Using Salvaged or Reclaimed Materials – Setting Up A PSO?

The first question I am sure you are now asking is – WHAT THE HECK IS A PSO?

A PSO is nothing more than a Pure Salvage Outpost – Just a place that you can collect and store salvaged or reclaimed material to help others build their small house or cabin on their own land.  Many people prefer the Big House with a Mortgage with all those bells and whistles screaming at the neighbors to Look at Me!  This lifestyle of living small isn’t for everyone as much as living in a large house with immaculate landscaping isn’t something many minimalist want either.  Regardless of who you are,  choose what makes you Happy!

In my Business – by that I mean the Homesteading Website and Facebook pages that I publish – I see people who want to get away from big banks, Mortgage companies, and have a small house that they can buy or build themselves without spending a fortune. They also don’t want to worry about the ever increasing costs of new building materials and off-gassing from treated products.  Sometimes we just cant help that we need to buy these things that are so new and expensive because they aren’t available anywhere else.

Those things are available anywhere else – and its called Reclaimed Materials. They have been used and abused and lasted the test of time. Farmer Joe down the road may have built a barn many  years ago that wasn’t treated with harsh chemicals that make you sick.  I have seen many abandoned old houses on tobacco farms that were used a pack houses. Those sometimes have a great supply of old wood, doors, vintage light fixtures, or a good ole cast iron sink.

Reclaimed Material

Sometimes, a good place to start is a local Goodwill or Habitat Store to see what they have available.  Many times they have reclaimed materials, but they are still treated in some form with harmful chemicals – I don’t advocate not buying from them.  They are a great cause to help people find less expensive items that they can afford or build a house from donated materials for affordable housing.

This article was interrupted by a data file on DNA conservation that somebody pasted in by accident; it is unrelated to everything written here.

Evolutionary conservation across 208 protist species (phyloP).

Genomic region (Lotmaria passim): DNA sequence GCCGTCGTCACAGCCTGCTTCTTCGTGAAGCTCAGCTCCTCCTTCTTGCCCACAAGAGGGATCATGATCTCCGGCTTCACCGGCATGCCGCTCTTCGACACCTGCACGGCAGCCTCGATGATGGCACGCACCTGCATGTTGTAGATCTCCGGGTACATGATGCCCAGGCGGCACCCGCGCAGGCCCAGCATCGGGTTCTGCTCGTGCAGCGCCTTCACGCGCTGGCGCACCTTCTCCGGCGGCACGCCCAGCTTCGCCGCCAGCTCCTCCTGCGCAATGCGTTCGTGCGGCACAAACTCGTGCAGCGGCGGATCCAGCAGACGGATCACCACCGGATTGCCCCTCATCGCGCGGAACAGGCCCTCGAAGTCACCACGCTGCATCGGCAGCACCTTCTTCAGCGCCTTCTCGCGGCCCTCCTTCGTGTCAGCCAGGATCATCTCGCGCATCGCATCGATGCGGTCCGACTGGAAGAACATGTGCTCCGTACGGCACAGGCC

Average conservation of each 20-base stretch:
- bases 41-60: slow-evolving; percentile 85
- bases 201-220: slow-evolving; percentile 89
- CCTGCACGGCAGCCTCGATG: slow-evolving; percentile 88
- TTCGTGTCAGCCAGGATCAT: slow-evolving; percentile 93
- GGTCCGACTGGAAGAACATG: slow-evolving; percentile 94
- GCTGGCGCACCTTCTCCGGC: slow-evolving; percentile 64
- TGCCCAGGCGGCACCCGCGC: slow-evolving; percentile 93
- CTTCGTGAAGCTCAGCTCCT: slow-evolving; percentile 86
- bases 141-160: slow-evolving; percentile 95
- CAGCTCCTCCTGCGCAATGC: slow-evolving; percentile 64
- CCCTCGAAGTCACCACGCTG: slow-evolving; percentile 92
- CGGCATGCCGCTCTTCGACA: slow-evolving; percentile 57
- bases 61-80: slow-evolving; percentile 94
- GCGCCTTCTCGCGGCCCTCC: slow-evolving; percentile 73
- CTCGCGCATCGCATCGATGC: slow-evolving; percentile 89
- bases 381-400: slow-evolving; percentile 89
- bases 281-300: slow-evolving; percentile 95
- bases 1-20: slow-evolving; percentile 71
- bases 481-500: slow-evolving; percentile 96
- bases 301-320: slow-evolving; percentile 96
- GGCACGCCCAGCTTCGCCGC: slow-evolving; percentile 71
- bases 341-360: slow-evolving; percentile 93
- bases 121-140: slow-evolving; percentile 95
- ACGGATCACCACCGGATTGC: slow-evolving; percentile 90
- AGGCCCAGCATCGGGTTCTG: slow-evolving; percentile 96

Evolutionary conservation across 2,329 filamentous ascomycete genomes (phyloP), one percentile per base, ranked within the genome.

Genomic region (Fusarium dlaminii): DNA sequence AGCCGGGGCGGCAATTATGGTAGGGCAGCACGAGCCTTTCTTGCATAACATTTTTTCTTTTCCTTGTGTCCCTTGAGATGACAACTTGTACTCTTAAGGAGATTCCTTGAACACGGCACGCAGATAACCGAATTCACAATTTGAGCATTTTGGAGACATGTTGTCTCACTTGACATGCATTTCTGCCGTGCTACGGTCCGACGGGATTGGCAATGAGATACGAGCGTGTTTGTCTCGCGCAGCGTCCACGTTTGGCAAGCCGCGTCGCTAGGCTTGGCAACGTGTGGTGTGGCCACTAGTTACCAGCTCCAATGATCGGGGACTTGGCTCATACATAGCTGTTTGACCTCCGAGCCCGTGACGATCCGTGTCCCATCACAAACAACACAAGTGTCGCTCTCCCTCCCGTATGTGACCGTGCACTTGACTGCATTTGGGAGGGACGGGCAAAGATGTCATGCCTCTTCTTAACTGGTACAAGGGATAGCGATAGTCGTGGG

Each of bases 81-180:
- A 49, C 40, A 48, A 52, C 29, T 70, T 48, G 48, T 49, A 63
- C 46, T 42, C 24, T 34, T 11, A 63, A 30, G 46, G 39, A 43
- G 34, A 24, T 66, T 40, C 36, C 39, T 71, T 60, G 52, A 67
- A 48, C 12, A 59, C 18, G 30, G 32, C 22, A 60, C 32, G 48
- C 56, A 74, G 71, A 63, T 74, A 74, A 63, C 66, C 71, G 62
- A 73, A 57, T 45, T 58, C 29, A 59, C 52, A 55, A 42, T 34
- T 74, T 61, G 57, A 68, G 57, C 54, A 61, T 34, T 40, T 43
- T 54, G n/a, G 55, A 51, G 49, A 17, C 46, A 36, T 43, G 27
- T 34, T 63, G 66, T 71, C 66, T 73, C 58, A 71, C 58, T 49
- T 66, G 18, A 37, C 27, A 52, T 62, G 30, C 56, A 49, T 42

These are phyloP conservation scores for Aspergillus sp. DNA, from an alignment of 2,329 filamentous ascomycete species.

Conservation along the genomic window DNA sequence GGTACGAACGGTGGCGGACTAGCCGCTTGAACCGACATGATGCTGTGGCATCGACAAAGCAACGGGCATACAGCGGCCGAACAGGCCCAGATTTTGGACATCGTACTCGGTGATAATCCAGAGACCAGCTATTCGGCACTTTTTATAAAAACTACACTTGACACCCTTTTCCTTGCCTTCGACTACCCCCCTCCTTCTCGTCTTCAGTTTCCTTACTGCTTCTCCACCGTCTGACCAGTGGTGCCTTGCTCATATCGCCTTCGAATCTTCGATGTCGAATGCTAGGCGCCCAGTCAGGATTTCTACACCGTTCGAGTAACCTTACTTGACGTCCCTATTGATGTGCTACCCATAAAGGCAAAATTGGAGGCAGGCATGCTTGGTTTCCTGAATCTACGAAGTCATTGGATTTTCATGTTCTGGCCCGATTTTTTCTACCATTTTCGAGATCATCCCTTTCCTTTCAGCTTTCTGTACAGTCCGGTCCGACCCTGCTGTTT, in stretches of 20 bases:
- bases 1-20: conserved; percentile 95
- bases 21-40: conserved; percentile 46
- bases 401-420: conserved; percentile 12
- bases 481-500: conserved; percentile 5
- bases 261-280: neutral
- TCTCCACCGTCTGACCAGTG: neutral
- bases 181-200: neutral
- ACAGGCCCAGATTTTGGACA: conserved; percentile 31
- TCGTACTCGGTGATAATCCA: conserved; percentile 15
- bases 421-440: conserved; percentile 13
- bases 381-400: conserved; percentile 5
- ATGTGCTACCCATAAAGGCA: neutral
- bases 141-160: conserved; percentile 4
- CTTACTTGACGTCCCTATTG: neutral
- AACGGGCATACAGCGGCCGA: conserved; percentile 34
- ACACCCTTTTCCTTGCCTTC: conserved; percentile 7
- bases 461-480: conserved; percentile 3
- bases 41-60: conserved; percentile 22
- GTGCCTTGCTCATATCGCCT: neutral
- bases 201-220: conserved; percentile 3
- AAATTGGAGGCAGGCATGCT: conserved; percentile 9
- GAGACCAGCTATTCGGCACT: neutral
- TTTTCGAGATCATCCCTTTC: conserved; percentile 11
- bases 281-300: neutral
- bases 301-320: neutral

Photo Credit: Roma Frank

What I do advocate is this – – Get with your like minded neighbors and community and start a PSO in your community. Pool together and find reclaimed items to sell at discounted prices like old lumber,  windows, fixtures and the many things you can use to build a small cabin or house.  Barter or Trade materials, tools, wisdom and advice.  You can find many items for FREE on social media or other websites that people are itching to give away. Take that money and use it to buy more reclaimed materials.  You may have something that a neighbor can use and they may have something to trade.  Best of all, help them build with your knowledge and they help you.  You will be much better off using reclaimed materials that look really cool, than buying new materials which can harm you!

My wife and I found a great business this past weekend in the Mennonite Community about a two hour drive from our place.  We were specifically wanting metal underpinning for our cabin. The local Sheet Metal and Roofing fabricators wanted $2.29 or more per foot . The shop we found sells it for .55 per foot, and in the color that we wanted.  It’s not impossible to find these deals if you look.

If you have some available property on your homestead that you aren’t doing anything with – this would be a good place to start a local outpost for reclaimed materials. It may take some time to accumulate things to make it worthwhile. You can also be a drop off site for those who are throwing things away instead of taking it to the landfill.